Throw in the rice and the sauces. Mix well to combine. Taste and add salt and pepper if necessary
1/2 TBS mirin
1/2 tsp soy sauce
Oil to coat the pan
Beat the eggs, mirin and soy sauce together in a bowl.
Coat your frying pan with a bit of oil and pour just enough of the mixed egg to form a thin layer of omelette.
Repeat the process till all the eggs are used.
I am really bad with words, so i think it is easier if you refer to the pictorial. Or if you are a youtuber, please head on over to theKKSshow’s video for her comprehensive steps on how to make the rilakkuma omurice
But do take note that her recipe differs from mine. Hers was done with tomato ketchup. Mine was soy sauce.
This cake is made to honor the cows to be slaughtered tomorrow.
And to wish all my Muslim Friends Happy Idul Adha.
Happy Holidays everyone!
When i was making these biscuits this morning. I didn’t think that i was going to write a blog post about them.
All i wanted was to use up the gravy that i made the day before.
My impression of biscuits was never fantastic. Gone were the days where I would nibble on a piece of tasteless, unsavoury Popeye’s biscuits.
In addition to that, biscuits were never photogenic.
Biscuits doused in pale, white-ish sauce were even less impressive.
However, i decided to weather all the negativity. Because it is of utmost importance that i were to journal this recipe.
The recipe that had the power to erase all the bad judgement i passed on all the biscuits that i ecountered before.
I’m sorry Biscuits, I’ve been harsh on you.
- 2 cups all-purpose flour
- 1 tablespoon baking powder
- 1 teaspoon salt
- 1 tablespoon white sugar
- 1/3 cup shortening ( I used butter)
- 1 cup milk
- Preheat oven to 425 degrees F (220 degrees C).
- In a large bowl, whisk together the flour, baking powder, salt, and sugar. Cut in the shortening until the mixture resembles coarse meal. Gradually stir in milk until dough pulls away from the side of the bowl.
- Turn out onto a floured surface, and knead 15 to 20 times. Pat or roll dough out to 1 inch thick. Cut biscuits with a large cutter or juice glass dipped in flour. Repeat until all dough is used. Brush off the excess flour, and place biscuits onto an ungreased baking sheet.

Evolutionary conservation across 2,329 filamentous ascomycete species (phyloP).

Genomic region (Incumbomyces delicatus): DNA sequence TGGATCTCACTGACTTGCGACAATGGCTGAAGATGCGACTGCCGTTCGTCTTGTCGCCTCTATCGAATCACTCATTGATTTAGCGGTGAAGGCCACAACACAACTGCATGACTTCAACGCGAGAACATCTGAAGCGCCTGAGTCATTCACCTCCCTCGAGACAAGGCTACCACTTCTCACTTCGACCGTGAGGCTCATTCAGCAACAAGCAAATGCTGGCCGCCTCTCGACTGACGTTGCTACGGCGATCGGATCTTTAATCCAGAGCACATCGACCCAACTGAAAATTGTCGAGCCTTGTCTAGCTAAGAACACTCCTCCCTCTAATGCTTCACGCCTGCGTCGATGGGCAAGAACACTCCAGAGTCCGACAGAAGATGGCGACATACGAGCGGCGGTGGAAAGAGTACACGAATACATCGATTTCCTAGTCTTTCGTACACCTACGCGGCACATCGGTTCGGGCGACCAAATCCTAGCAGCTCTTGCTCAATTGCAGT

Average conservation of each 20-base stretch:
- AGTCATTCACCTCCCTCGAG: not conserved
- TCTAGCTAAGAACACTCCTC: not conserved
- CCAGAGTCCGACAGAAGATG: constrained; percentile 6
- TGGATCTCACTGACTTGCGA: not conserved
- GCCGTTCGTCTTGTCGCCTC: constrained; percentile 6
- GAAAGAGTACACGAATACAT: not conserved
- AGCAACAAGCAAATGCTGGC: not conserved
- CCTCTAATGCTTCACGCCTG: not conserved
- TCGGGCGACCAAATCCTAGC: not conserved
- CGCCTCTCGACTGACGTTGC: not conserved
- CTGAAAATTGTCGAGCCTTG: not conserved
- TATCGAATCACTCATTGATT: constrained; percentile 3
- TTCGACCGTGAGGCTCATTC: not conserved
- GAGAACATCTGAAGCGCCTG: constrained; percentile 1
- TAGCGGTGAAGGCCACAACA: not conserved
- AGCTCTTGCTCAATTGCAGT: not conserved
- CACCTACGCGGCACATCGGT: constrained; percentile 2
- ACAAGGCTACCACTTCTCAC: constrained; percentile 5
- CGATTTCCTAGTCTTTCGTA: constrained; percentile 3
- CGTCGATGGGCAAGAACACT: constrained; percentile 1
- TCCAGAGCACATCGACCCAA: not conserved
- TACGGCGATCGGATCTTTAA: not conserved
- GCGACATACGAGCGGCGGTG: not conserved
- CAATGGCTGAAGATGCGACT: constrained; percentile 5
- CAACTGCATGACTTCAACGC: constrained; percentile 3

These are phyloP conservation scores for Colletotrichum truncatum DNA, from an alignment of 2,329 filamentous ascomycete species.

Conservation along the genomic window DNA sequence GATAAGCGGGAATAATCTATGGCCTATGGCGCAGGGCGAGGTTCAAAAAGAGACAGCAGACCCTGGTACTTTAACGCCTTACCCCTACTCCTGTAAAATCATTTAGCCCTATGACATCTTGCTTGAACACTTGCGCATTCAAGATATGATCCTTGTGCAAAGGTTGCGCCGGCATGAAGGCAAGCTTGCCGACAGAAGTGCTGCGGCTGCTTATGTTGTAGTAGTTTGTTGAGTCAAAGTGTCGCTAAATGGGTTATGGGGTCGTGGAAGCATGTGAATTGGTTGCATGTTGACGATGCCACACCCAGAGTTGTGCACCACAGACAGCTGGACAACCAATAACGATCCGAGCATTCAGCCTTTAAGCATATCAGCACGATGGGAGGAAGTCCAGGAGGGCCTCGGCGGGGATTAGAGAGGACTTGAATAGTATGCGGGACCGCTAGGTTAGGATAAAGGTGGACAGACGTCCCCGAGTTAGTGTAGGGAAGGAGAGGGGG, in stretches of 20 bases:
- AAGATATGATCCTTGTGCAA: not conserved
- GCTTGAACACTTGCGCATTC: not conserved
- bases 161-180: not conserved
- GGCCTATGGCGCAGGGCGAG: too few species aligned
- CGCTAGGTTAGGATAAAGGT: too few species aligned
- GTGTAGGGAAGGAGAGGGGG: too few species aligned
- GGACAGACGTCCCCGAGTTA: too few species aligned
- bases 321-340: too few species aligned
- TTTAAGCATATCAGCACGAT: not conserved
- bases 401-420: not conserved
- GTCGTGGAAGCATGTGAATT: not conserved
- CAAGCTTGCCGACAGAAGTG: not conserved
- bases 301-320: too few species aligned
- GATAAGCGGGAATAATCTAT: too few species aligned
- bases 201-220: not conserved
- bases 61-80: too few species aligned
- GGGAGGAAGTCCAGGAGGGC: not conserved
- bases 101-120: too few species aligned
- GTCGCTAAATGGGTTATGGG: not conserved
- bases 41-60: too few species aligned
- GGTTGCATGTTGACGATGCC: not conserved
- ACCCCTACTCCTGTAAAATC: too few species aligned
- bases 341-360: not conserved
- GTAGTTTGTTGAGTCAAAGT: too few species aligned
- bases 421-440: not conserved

- Bake for 13 to 15 minutes in the preheated oven, or until edges begin to brown.
And in case you were wondering about the gravy, the recipe can be found HERE
Just a short post, to flaunt my cake.
There are flaws in this cake. The straps of the goggles were falling off. Parts of the fondant was wrinkled.
But i choose to ignore them all and reach for a nearby banana.
seriously, the song was stuck to my head as i was creating this
“ba ba ba.. ba ba nana, BANANAAAH, Potato- naaahh”
Happy Birthday to my nephew Brian who just turned 4!
I hope you liked the cake auntie made for you!
And I dont know how Gru creates his minions. But here’s how i created mine:
Besides being swamped with handling the payroll at work on the first day of every month, I like to do a little what i call “blog event browsing”
It’s the time of the month where i poke my nosey nose at the various blogs that’s hosting some of my favourite blog events.
So, the theme of this month’s Little Thumbs Up is Soya Bean
And since Mich, the host, was kind enough to open this event to dishes with at least 2 tsp of soy sauce. Our breakfast of DIY Rice Noodles automatically qualified as they were practically swimming in soy sauce!
The rice rolls came out so silky soft that i decided that they were fitting for my 14 month toddler with +- 8 teeth.
Her version was drenched with carrots, corn and some bone broth.
So here goes!
Homemade Rice Rolls
Makes about 5 rolls
40 grams rice flour
1/2 tbs cornstarch
1/2 tbs wheat starch
1/2 tbs cooking oil
pinch of salt
Sift the rice flour, corn starch, wheat starch and salt into a large bowl
Gradually, while whisking, pour the water into the flour, making sure that there is no lump.
Add the oil and set aside for 30 minutes
Place an oiled tray into a steamer. When the water in the steamer has come to a boil, Give the batter a good stir and ladle a think layer of batter into the oiled tray.
Cover and steam on high heat for 5 minutes.
Remove tray from steamer, let cool.
Using a spatula, carefully lift one edge of the cooked rice roll and roll it up into a cylinder.
Continue to steam the rest of the batter until it is used up.
Soy Sauce dressing
1 TBS oil
4 slices of ginger
2 TBS sugar
50 ml of soy sauce
50 ml water
Heat the oil, ginger and sugar till the sugar turns syrupy. Add the water and the soy sauce. Let the mixture come to a boil
To serve. Place the rice rolls onto a plate and ladle the soy sauce dressing over it.
A glance at this photo wouldn’t have you guessing of the crazy that went behind making it.